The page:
Dynamic Contrast-Enhanced Computed Tomography–Derived Blood Volume and Blood Flow Correlate With Patient Outcome in Metastatic Renal Cell Carcinoma

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Abstract

Objectives

The aim was to explore the potential for using dynamic contrast-enhanced computed tomography as a noninvasive functional imaging biomarker before and during the early treatment of metastatic renal cell carcinoma (mRCC).

Materials and Methods

Dynamic contrast-enhanced computed tomography scans were performed at baseline and after 5 and 10 weeks' treatment in 69 prospectively included mRCC patients receiving treatment with interferon alpha and interleukin 2 (n = 26); interferon alpha, interleukin 2, and bevacizumab (n = 24); sunitinib (n = 7); pazopanib (n = 5); or temsirolimus (n = 7). Using a prototype software program (Advanced Perfusion and Permeability Application, Philips Healthcare, Best, the Netherlands), blood volume (BV), blood flow (BF), and permeability surface area product (PS) were calculated for each tumor at baseline, week 5, and week 10. These parameters as well as relative changes between baseline and weeks 5 and 10 were tested for associations with progression-free survival (PFS) and overall survival (OS) using Kaplan-Meier curves and log-rank tests.

Results

Using the 25th percentile as the cutoff, baseline BV for all patients independent of subsequent treatment was statistically significantly associated with PFS (10.8 vs 5.3 months, P = 0.007) and OS (35.2 vs 13.3 months, P = 0.001), and baseline BF was significantly associated with OS (31.7 vs 14.6 months, P = 0.024) with high values for both parameters being associated with significantly longer PFS and OS. Baseline PS was not associated with PFS or OS.

Results

In patients treated with angiogenesis inhibitors (bevacizumab, sunitinib, pazopanib, or temsirolimus), the relative change in BV from baseline to week 5 using 25th percentile as the cutoff was associated with PFS (5.6 vs 24.8 months, P = 0.001) and OS (19.1 months vs not reached, P = 0.008) and from baseline to week 10 with PFS (8.1 vs 16.4 months, P = 0.014) and OS (15.5 months vs not reached, P = 0.002). The relative change in BF from baseline to week 5 using medians as the cutoff was associated with PFS (5.5 vs 14.3 months, P = 0.018) and OS (14.6 vs 31.7 months, P = 0.027). The relative change in BF from baseline to week 10 using 25th percentile as the cutoff was associated with PFS (8.3 vs 46.9 months, P = 0.011) and OS (19.1 vs 53.0 months, P = 0.006). For both parameters, the largest reductions during early treatment were associated with increased PFS and OS.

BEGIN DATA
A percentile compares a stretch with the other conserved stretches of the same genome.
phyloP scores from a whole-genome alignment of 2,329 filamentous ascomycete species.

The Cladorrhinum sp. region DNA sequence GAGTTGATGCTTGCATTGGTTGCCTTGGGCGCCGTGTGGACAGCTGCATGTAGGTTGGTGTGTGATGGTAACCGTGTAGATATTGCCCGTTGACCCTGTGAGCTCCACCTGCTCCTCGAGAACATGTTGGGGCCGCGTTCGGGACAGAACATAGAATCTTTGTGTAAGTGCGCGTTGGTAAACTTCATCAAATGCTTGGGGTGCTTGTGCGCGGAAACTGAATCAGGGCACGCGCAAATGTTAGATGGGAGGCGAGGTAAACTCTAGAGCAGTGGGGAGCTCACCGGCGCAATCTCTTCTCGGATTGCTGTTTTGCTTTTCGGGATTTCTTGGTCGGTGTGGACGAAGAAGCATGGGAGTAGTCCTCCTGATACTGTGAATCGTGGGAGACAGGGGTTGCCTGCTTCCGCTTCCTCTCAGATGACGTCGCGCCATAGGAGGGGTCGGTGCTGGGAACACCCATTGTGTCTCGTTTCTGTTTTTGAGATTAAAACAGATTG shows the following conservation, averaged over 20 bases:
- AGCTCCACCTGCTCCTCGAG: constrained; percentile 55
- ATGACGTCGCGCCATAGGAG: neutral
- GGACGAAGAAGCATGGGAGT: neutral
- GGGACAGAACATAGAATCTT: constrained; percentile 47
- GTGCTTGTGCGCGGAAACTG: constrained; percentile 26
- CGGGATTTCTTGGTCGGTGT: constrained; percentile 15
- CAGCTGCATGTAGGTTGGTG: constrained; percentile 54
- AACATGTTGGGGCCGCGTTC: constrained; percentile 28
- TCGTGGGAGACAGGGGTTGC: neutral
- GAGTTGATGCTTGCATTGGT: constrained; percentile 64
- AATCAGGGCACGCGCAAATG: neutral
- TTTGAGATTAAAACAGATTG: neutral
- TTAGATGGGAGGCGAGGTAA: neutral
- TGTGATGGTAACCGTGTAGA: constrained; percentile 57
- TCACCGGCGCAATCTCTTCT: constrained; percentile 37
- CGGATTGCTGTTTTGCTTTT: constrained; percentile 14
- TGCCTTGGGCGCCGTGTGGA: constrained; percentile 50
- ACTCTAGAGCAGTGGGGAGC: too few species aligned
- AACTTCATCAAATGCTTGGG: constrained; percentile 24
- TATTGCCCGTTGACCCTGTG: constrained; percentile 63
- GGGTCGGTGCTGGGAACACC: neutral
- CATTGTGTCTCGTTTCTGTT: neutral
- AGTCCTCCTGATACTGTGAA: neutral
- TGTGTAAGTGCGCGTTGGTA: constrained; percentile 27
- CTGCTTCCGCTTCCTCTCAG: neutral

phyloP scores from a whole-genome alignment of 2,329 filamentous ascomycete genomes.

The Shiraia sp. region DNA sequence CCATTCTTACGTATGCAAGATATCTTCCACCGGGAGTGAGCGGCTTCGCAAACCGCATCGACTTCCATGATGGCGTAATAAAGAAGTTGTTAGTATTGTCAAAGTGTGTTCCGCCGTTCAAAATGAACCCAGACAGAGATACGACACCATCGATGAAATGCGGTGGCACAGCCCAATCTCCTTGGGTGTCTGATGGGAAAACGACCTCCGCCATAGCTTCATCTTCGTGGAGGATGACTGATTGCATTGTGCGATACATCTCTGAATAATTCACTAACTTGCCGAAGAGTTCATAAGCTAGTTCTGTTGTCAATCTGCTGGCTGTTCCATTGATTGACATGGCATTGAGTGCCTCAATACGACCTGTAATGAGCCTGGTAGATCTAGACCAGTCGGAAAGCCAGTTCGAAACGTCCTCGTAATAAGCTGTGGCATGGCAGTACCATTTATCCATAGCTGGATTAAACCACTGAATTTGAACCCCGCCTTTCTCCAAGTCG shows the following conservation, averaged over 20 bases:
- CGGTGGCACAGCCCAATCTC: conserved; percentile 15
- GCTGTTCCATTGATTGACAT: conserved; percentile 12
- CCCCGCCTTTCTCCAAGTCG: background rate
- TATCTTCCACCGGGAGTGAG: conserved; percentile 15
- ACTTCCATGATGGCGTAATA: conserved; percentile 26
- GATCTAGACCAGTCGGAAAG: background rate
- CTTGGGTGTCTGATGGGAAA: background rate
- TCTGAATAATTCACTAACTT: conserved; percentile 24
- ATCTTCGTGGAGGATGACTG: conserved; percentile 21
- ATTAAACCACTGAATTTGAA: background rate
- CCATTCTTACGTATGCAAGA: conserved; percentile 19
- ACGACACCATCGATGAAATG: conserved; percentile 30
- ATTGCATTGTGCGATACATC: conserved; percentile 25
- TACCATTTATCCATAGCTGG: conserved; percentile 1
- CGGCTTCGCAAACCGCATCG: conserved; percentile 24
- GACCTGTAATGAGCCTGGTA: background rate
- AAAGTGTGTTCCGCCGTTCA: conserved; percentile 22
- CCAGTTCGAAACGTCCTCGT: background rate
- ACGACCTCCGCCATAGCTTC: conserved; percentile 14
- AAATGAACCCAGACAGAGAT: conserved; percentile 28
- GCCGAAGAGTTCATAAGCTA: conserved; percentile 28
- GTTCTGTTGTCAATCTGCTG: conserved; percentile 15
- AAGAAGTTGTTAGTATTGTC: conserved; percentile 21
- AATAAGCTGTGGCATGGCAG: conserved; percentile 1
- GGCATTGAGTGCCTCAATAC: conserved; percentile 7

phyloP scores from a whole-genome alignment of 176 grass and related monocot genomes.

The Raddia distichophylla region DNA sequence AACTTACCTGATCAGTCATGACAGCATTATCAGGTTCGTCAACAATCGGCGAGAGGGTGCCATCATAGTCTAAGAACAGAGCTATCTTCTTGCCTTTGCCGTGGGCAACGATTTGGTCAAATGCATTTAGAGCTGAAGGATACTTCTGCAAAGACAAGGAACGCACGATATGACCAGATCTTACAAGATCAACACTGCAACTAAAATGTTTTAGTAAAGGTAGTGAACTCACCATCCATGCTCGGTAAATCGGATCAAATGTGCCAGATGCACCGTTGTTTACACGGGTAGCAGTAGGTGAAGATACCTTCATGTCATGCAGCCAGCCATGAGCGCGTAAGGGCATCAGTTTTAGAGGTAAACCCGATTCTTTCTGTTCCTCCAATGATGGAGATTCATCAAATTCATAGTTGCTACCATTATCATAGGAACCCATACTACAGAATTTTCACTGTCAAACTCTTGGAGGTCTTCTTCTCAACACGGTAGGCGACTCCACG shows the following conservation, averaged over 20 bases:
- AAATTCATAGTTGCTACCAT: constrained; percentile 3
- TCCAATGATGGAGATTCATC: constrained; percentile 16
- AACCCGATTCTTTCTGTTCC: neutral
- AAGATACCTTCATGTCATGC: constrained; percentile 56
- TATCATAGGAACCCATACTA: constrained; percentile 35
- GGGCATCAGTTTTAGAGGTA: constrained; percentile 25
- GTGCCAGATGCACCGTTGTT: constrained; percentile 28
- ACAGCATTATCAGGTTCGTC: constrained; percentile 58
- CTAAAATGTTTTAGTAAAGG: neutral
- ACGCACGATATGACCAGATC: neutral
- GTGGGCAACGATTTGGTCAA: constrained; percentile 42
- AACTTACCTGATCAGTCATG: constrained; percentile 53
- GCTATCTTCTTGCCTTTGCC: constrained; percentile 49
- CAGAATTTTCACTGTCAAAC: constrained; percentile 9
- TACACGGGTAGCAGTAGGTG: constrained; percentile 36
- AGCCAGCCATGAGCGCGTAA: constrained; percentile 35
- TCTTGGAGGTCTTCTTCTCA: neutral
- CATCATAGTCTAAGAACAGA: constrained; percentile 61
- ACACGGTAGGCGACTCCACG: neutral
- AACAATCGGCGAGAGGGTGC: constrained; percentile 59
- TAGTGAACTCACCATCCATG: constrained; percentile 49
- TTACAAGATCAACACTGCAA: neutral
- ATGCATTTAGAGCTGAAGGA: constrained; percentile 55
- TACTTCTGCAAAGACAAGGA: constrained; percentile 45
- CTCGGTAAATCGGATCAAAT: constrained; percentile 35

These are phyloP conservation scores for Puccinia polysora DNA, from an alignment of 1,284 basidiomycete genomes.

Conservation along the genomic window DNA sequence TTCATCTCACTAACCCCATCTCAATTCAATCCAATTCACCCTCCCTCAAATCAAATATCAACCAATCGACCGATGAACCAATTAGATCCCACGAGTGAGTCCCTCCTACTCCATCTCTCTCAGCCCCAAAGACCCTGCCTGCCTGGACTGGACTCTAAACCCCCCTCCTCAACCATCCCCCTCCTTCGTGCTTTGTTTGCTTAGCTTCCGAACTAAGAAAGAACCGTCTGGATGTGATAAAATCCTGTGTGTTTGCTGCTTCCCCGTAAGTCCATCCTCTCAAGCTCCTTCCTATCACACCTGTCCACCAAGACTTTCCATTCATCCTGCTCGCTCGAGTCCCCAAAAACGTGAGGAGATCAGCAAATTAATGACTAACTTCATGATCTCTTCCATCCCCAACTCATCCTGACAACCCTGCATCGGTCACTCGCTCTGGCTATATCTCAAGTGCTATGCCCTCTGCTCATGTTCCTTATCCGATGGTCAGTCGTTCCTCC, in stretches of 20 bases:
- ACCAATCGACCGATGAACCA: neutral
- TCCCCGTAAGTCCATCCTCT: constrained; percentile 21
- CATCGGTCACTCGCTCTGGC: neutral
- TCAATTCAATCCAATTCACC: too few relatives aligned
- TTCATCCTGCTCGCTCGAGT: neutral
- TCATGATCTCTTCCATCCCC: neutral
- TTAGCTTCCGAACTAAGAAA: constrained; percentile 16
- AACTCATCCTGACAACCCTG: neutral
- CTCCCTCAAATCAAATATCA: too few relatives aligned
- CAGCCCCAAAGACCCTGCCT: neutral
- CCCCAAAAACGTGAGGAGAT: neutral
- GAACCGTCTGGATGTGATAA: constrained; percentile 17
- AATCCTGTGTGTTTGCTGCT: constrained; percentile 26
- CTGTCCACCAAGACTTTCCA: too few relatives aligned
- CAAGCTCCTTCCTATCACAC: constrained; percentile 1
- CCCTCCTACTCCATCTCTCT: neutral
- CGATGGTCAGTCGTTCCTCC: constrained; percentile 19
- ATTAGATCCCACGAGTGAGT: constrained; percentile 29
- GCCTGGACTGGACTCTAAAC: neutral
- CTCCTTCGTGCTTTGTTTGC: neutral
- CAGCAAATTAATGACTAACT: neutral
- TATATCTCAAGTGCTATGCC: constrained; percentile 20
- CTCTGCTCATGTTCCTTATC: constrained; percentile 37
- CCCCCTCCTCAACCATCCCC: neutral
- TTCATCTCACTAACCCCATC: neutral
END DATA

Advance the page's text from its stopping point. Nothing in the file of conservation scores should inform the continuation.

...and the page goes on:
Results

In patients receiving immunotherapy only (interferon alpha and interleukin 2), relative changes in PS between baseline and weeks 5 and 10 were significantly associated with PFS with larger increases associated with longer PFS. In patients receiving angiogenesis inhibitors, the relative changes in PS between baseline and week 10 were significantly associated with PFS and OS with larger reductions associated with favorable outcomes.

Conclusions

In patients with mRCC treated with angiogenesis inhibitors, the largest reductions in BV and BF between baseline and weeks 5 and 10 were associated with favorable outcomes. At baseline, the lowest BV and BF were associated with the poorest outcomes regardless of the subsequent treatment. Early reductions in PS were associated with favorable outcomes for those treated with angiogenesis inhibitors and with poor outcomes for those treated with immunotherapies.

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